Four corners: Quad grouping


  • The Quadrilateral Group, which includes India, U.S., Japan Australia, is going to meet in Singapore on the sidelines of the East Asia Summit.
  • Their challenge will be to accurately describe their common agenda.

The Quad

  • In 2007, when the grouping was first formed following cooperation after the 2004 tsunami, the idea was to better coordinate maritime capabilities for disaster situations.
  • When revived in 2017, the grouping seemed to have become a counter to China’s growing inroads into the region, despite denials that any particular country had been targeted.
  • The Quad democracies have a shared objective to ensure and support a “free, open and prosperous” Indo-Pacific region.

Expectations from the meet

  • The four countries are expected to discuss infrastructure projects they are working on, and building humanitarian disaster response mechanisms.
  • India and Japan have announced they will combine efforts on a number of projects in South Asia, including bridges and roads in Bangladesh, an LNG facility in Sri Lanka and reconstruction projects in Myanmar’s Rakhine province.
  • Australia has unveiled an ambitious $2 billion project to fund infrastructure and build maritime and military infrastructure in the Pacific region, on which it is willing to cooperate with other Quad members.
  • The four countries are expected to talk about regional developments, including elections in the Maldives, the collapse of the government in Sri Lanka and the latest developments in North Korea.
  • With Quad talks being held on the sidelines of the East Asia summit, the Regional Comprehensive Economic Partnership summit and the ASEAN-India informal summit, discussions will include some of the overlapping issues among these groupings.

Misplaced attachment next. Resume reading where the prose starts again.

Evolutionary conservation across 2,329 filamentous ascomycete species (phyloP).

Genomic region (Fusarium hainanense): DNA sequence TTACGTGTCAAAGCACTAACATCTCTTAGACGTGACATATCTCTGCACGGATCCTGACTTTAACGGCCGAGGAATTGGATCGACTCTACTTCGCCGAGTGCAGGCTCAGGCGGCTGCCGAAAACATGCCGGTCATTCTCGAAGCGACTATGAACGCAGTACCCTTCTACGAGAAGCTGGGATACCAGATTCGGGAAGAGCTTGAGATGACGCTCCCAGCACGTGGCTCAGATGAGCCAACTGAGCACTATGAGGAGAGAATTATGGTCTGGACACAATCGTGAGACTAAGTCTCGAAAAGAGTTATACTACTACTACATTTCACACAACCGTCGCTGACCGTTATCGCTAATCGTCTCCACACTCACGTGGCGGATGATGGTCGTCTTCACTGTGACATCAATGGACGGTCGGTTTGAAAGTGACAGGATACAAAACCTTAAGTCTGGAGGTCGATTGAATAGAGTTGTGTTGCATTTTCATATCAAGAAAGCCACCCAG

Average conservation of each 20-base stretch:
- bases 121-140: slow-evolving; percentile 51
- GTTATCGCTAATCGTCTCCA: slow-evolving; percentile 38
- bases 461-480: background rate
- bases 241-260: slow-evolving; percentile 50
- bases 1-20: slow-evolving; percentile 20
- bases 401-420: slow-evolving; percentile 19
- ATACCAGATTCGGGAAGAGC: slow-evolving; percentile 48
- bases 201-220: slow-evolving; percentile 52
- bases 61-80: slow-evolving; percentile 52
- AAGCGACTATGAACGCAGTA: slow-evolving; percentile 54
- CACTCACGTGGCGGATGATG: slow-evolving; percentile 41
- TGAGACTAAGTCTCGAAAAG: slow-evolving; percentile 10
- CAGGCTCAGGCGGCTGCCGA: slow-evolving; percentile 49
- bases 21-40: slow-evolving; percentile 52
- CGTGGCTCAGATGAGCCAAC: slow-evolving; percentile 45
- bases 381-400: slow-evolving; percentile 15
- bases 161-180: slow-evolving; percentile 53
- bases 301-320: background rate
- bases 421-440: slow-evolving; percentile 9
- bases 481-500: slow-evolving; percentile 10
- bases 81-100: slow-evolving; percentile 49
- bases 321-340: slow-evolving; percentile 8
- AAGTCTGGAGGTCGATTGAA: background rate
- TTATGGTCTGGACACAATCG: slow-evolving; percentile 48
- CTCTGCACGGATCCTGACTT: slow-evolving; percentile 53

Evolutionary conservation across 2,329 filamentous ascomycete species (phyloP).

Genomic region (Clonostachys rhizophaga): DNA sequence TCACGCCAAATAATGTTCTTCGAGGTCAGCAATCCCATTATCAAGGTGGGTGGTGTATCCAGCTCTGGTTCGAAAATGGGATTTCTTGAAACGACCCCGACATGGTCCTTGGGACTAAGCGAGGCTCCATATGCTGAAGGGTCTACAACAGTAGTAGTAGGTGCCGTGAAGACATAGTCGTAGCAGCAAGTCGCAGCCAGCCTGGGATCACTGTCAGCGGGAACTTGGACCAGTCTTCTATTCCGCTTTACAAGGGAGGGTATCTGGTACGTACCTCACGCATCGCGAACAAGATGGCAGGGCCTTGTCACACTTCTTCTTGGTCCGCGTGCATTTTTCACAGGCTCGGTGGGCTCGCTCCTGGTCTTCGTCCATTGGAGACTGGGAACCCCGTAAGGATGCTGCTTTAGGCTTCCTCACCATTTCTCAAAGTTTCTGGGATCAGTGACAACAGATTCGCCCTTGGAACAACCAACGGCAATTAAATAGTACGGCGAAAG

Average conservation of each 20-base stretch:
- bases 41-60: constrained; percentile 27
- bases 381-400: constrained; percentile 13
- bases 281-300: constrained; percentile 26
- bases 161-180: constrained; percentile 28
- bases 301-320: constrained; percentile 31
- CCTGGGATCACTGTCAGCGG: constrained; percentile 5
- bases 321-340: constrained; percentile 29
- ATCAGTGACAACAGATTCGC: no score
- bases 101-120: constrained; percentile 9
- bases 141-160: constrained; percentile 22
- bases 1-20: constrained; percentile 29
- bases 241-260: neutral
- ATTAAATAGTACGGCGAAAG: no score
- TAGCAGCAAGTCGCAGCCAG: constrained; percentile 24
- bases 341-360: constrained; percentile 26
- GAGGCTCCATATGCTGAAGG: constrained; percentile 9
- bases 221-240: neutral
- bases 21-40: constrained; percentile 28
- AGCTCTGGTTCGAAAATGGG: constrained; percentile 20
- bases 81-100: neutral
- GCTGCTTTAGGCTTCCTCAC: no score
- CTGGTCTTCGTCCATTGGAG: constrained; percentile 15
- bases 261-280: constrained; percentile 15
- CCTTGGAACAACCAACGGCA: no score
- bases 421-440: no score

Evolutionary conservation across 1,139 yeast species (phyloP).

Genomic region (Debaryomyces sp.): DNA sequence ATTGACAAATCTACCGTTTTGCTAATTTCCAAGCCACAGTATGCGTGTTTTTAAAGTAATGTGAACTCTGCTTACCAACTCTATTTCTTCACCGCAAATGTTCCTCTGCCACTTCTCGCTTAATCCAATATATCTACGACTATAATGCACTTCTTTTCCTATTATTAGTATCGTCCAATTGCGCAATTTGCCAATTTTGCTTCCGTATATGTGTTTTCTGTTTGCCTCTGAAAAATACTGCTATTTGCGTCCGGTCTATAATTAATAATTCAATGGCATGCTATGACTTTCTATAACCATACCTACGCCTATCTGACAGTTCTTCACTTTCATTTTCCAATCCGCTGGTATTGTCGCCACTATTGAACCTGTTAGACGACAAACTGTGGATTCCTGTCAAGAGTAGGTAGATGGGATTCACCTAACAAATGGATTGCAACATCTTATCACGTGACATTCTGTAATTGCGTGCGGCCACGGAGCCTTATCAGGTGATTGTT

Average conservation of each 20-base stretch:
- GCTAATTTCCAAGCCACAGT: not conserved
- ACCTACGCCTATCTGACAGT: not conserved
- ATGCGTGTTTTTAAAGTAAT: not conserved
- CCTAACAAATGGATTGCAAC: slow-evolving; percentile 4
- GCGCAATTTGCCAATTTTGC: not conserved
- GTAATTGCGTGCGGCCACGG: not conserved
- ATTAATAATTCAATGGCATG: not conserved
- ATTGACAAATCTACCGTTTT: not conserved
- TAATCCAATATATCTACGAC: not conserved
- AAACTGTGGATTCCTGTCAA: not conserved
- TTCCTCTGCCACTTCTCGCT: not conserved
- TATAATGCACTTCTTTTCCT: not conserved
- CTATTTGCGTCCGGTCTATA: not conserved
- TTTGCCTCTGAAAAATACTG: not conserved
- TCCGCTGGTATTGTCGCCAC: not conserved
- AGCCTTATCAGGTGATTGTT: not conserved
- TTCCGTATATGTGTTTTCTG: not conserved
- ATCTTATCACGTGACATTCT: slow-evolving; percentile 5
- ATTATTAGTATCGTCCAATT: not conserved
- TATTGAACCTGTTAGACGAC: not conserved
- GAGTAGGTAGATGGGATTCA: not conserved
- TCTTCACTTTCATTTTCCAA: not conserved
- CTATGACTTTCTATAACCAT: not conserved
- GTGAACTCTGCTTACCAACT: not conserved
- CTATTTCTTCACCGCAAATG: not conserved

The Quad is yet to define a common agenda

  • Despite the potential for cooperation, the Quad remains a mechanism without a defined strategic mission.
  • Even a common definition of the geographical area encompassed has yet to be found. While Washington sees the U.S. and India as “bookends” of the Indo-Pacific, India and Japan have included the oceans up to Africa in their definition.
  • The entire focus on the Indo-Pacific makes the Quad a maritime, rather than land-based, grouping, raising questions whether the cooperation extends to the Asia-Pacific and Eurasian regions.
  • Even on maritime exercises, there is a lack of concurrence. India has not admitted Australia in the Malabar exercises with the U.S. and Japan, despite requests from Canberra, and has also resisted raising the level of talks from an official to the political level.
  • The fact that India is the only member not in a treaty alliance with the other Quad countries will slow progress somewhat, although each member is committed to building a stronger Quadrilateral engagement.


  • The outcome of the third round in Singapore will be judged by the ability of the group to issue a joint declaration, which eluded it in the first and second rounds.

(Note: this news is in transition, we have to wait for further details after the meeting)

Connecting the dots:

  • Quad; a land based or maritime grouping? Elucidate.


Model questions: (You can now post your answers in comment section)


  • Featured Comments and comments Up-voted by IASbaba are the “correct answers”.
  • IASbaba App users – Team IASbaba will provide correct answers in comment section. Kindly refer to it and update your answers.

Q.1) Which of the following statements are correct comparisons between Geostationary and Geosynchronous satellite?

  1. Geostationary orbit is one while geosynchronous orbits can be many.
  2. Geostationary orbit is in equatorial plane while geosynchronous orbits are polar.
  3. Both the satellites look stationary in the night sky.

Select the code from below:

  1. 1 only
  2. 2 and 3
  3. 1 and 3
  4. All of the above

Q.2) Which of the following fuels are used in Cryogenic engines?

  1. Ammonium Nitrate
  2. Polybutadiene Acrylonitrile
  3. Kerosene
  4. Liquid Hydrogen

Q.3) Communication satellites need to be placed in geosynchronous orbits to be tracked by an Earth station from a fixed place. How high should the geosynchronous orbit be?

  1. About 360 km
  2. About 3,600 km
  3. About 36,000 km
  4. Anywhere between 360 km to 3,600 km


A question of writ

The Hindu

 The gold standard for a Prime Minister

The Hindu

GSAT-29: Eye on moon, ISRO takes a leap with heaviest satellite

Indian Express

 Demolishing Nehru

Indian Express

The risk of acceding to a majoritarian demand 


 What the discomforts of the rich signify